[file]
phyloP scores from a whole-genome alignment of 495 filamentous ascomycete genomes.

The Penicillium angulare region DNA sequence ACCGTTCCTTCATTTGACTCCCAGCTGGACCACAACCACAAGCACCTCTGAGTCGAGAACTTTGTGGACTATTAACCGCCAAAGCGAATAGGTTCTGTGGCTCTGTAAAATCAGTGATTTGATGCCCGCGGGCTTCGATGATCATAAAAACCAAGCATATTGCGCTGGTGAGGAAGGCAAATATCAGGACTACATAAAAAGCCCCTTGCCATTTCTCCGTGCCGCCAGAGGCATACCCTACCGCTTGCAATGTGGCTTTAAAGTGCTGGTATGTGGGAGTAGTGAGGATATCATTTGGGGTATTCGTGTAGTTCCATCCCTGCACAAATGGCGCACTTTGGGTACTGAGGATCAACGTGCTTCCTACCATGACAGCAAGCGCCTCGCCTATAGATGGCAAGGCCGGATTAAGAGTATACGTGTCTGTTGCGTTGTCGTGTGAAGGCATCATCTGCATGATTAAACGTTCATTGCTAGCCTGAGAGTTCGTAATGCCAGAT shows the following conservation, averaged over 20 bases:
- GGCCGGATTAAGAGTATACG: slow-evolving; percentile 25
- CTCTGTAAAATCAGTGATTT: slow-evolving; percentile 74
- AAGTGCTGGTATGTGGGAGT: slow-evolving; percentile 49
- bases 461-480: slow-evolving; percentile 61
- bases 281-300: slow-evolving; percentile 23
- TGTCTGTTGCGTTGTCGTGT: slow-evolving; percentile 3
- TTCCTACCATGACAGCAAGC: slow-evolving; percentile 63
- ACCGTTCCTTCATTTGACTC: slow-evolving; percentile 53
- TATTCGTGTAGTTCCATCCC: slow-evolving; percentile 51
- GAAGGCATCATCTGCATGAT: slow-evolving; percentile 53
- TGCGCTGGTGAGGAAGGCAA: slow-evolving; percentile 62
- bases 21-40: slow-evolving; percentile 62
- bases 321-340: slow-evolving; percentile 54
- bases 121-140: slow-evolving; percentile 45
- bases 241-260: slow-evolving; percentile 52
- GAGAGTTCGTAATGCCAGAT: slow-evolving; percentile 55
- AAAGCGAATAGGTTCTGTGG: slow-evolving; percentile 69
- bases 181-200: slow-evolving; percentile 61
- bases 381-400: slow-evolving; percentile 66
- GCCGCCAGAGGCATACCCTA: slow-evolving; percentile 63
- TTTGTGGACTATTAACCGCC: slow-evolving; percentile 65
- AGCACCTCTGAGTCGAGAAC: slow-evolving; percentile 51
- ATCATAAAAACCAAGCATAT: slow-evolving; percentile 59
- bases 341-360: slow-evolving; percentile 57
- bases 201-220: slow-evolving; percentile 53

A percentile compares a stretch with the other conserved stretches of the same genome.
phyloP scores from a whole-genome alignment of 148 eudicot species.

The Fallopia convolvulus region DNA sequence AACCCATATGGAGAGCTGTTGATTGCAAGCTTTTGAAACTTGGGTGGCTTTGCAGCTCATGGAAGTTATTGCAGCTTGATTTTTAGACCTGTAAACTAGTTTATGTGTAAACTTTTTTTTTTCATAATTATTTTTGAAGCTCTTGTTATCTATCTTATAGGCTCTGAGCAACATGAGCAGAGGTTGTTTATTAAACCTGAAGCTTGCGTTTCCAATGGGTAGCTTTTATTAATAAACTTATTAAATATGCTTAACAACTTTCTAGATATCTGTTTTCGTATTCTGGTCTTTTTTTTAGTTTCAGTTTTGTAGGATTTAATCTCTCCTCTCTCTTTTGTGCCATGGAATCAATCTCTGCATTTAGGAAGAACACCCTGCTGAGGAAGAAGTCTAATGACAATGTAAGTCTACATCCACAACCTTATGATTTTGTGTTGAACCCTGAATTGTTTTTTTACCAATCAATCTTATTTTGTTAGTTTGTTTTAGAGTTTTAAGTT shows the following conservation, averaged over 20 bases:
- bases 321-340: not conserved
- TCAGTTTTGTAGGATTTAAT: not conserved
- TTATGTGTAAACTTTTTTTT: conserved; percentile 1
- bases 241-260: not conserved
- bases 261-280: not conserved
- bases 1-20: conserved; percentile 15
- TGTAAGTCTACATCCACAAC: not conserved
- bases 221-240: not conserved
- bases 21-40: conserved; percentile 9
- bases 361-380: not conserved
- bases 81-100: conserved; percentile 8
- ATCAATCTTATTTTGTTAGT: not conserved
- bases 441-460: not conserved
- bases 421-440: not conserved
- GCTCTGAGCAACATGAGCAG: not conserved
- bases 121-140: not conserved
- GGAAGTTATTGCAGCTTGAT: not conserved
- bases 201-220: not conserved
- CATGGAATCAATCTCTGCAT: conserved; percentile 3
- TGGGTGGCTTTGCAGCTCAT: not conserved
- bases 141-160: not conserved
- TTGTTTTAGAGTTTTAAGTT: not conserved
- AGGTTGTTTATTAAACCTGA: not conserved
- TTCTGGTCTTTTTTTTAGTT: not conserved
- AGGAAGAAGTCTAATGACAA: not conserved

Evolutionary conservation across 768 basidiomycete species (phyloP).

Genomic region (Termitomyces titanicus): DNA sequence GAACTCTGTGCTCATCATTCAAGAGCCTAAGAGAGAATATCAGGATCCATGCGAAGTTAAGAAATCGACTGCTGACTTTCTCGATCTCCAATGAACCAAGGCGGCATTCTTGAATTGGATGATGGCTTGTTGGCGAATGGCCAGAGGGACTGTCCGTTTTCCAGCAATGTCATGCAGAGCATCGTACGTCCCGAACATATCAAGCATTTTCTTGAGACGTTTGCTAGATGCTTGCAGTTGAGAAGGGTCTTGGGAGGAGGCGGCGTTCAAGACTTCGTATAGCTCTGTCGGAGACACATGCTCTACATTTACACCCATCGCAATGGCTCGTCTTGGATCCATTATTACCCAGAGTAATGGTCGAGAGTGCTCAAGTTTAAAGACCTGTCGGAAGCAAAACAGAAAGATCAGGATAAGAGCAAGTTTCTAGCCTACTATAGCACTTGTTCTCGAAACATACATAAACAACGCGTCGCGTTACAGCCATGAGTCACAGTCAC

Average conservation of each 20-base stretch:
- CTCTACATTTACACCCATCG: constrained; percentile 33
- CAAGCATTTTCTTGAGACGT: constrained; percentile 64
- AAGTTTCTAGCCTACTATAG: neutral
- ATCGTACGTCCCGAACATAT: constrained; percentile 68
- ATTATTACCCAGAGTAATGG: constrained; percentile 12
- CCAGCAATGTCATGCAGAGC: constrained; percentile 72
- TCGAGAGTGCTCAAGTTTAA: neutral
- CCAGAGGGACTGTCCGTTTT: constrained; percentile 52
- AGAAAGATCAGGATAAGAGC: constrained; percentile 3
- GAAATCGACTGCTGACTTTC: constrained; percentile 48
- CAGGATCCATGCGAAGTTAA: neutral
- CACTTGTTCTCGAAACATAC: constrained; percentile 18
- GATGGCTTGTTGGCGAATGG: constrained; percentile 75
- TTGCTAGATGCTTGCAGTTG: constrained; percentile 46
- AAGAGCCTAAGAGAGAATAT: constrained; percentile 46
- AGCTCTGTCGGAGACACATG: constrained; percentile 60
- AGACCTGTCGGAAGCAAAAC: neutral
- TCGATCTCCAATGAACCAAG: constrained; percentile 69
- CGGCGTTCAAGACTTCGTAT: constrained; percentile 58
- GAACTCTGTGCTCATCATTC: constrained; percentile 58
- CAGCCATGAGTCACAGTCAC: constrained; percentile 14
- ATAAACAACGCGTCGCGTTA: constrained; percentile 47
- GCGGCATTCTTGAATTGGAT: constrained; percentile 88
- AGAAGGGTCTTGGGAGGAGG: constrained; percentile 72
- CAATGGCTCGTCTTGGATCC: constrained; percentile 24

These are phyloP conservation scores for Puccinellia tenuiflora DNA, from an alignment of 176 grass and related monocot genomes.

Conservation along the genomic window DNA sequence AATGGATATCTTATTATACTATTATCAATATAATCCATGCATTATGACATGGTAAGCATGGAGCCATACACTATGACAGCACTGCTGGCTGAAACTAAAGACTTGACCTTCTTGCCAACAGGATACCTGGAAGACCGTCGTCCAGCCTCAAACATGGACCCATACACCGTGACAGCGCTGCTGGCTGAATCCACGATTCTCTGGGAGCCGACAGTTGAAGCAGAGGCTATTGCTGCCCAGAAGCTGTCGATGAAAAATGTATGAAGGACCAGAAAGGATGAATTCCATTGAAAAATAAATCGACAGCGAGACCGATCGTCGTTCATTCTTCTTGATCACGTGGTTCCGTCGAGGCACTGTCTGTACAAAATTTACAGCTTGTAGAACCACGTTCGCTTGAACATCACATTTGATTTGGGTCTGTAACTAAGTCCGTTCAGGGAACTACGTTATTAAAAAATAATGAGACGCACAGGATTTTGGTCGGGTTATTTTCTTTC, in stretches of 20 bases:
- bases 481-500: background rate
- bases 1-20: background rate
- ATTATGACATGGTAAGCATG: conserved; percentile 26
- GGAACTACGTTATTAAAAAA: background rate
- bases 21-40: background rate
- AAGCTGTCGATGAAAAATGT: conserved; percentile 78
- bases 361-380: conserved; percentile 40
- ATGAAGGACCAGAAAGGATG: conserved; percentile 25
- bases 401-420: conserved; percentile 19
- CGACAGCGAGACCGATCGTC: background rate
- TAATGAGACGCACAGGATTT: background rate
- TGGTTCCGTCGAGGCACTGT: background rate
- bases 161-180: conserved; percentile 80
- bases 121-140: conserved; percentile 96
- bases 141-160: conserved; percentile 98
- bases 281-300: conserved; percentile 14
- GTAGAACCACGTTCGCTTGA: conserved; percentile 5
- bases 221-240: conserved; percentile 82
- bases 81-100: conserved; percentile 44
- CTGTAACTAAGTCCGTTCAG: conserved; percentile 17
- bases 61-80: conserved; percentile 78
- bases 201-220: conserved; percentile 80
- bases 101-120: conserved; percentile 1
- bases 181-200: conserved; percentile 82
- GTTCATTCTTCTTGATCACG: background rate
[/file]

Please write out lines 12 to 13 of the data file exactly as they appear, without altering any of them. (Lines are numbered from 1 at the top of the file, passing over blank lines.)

- GAAGGCATCATCTGCATGAT: slow-evolving; percentile 53
- TGCGCTGGTGAGGAAGGCAA: slow-evolving; percentile 62